News & Views | Published:

Cell biology

Recycling in sight

Nature volume 501, pages 4042 (05 September 2013) | Download Citation

Vision requires the continuous recycling of photobleached pigments. An atypical form of a degradative pathway called autophagy seems to participate in this process in retinal pigment epithelial cells.

Vision begins with the absorption of photons by light-sensitive photoreceptor cells in the retina. When photons arrive, chromophore molecules in the photoreceptors undergo conformational changes and trigger the phototransduction cascade, which converts light into electrical impulses that travel to the brain and are transformed into the images that we see. To sustain vision, the chromophore 11-cis-retinal must return to its original conformation through a process known as the visual cycle. Writing in Cell, Kim et al.1 demonstrate that one process that contributes to the proper functioning of the visual cycle is an atypical form of autophagy — the 'self-eating' pathway through which cells recycle their components by degrading them in cellular organelles called lysosomes.

The visual cycle involves tight regulation of the interaction between photoreceptors and the adjacent retinal pigment epithelium (RPE) cell layer; the latter nourishes photoreceptors and improves the quality of the optical system of the eye by absorbing scattered light. Another key role of the RPE is degradation and recycling of the photoreceptor outer segments (POSs), which are damaged by the impact of millions of photons every day. Each morning, the distal 10% of POSs are engulfed (phagocytosed) by the RPE and degraded inside lysosomes. Whereas this phagocytic process has been known for decades, the intimate molecular and cellular mechanisms of chromophore and photoreceptor recycling have remained unclear.

Kim et al. demonstrate that selected proteins implicated in autophagy are necessary for the degradation of POSs. Specifically, they show that POS phagocytosis coincides with an increase in the levels of the autophagy marker protein LC3-II, and that it involves an atypical autophagy pathway called LC3-associated phagocytosis (LAP). Moreover, in the RPE, LAP requires typical autophagy regulators such as the Atg5 protein (Fig. 1). However, it is independent of the proteins of the autophagy pre-initiation complex that in typical autophagy mediate the formation of autophagosomal vesicles to sequester cytoplasmic components2, consistent with previous work3. Given that, in LAP, the phagosomal vesicles carrying the material to be degraded have already formed, it is perhaps not surprising that this process is independent of the autophagy pre-initiation complex.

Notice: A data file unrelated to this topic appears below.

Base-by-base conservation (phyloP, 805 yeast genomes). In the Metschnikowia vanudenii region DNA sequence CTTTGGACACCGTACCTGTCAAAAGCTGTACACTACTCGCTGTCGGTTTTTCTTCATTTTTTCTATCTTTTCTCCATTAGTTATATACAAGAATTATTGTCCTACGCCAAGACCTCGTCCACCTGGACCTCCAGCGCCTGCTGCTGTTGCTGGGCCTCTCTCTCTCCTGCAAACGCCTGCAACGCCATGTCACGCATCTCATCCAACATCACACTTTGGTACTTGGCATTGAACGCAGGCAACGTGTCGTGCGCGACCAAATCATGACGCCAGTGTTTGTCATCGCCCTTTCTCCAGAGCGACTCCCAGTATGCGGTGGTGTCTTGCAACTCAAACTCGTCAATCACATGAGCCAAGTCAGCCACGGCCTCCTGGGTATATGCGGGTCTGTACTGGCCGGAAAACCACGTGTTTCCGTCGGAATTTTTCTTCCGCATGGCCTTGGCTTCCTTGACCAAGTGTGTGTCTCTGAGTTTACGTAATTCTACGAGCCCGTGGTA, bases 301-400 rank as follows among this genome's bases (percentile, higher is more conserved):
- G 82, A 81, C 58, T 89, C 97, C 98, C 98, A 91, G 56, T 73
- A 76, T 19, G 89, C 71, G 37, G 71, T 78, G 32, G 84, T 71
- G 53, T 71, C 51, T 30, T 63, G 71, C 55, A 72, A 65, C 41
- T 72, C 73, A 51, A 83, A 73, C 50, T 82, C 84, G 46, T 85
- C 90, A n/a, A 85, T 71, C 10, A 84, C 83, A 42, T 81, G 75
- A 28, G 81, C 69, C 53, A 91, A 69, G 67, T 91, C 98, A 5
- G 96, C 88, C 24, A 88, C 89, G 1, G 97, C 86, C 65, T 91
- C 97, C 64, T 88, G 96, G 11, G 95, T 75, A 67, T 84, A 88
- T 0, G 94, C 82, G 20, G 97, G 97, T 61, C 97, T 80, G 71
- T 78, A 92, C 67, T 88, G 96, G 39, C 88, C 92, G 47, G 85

Figure 1: Role of autophagy in vision.
Figure 1

Light enters the eye and strikes the retina, where it activates rhodopsin pigments in the membranes of photoreceptor outer segments (POSs). This induces the release of both the bleached pigment (opsin) and a molecule of all-trans-retinal, which is converted to vitamin A (all-trans-retinol) before forming the chromophore 11-cis-retinal in the adjacent retinal pigment epithelium (RPE) cells through the visual cycle. The binding of 11-cis-retinal to opsin restores the photoactivable pigment rhodopsin, which can react again with light and start the phototransduction cascade. Light also damages POSs, which are subsequently phagocytosed and eliminated by RPE cells. Kim et al.1 report that, after phagosome formation, an atypical autophagy pathway involving the proteins Atg5 and LC3 triggers phagosome fusion with the lysosome, resulting in POS degradation. The degradation products exit the lysosome and are recycled to sustain the visual cycle. Blood is another source of vitamin A.

Maturation of phagosomes usually involves their acidification and the acquisition of degradative enzymes to break down the ingested material. Why, then, are autophagy proteins required for LAP? It is thought that recruitment of autophagy proteins to the phagosomal membrane allows its rapid fusion with lysosomes, enhancing degradation4. In support of this view, Kim and co-workers observed no defects in phagocytic uptake in Atg5-deficient RPE cells. However, the phagosomes in these cells failed to migrate towards the basal side of the cells, where fusion with lysosomes occurs. Furthermore, maturation of the protease enzymes required for degradation was impaired, and the expression of lysosomal-membrane glycoproteins in these phagosomes was reduced, suggesting impaired phagosome–lysosome fusion. At least in this setting, therefore, LAP does seem to promote trafficking of phagosomes and their fusion with lysosomes, ensuring rapid recycling of POSs.